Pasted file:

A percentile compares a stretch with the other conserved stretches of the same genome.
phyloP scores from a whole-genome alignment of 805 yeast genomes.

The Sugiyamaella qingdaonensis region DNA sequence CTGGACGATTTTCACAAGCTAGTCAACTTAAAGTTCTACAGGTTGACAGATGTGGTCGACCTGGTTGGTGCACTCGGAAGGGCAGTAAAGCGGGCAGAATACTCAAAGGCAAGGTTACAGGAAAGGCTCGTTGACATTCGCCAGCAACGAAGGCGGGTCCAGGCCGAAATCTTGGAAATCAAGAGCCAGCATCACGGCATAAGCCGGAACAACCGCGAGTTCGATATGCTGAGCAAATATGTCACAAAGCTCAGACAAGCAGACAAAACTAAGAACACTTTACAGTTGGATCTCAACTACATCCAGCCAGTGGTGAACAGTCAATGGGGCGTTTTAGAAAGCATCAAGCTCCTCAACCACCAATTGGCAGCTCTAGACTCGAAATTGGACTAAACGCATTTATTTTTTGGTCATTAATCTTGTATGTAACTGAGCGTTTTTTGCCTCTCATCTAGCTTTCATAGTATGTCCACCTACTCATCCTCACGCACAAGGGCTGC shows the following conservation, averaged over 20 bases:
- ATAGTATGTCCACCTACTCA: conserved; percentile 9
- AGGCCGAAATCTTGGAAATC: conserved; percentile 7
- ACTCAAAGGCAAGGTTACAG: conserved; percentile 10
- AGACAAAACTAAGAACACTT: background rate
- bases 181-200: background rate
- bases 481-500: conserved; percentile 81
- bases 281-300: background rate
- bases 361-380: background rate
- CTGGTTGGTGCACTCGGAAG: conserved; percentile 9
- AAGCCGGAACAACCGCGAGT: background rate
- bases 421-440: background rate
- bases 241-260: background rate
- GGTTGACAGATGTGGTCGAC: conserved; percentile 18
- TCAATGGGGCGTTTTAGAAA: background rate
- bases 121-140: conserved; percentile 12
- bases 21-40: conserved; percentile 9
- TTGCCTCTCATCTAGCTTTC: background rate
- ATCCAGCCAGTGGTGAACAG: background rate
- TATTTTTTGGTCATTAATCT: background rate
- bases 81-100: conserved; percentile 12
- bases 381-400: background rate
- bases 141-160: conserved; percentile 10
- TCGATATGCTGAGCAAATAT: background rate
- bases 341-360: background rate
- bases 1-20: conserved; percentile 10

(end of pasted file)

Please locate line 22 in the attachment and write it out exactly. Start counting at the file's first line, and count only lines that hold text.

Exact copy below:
- TATTTTTTGGTCATTAATCT: background rate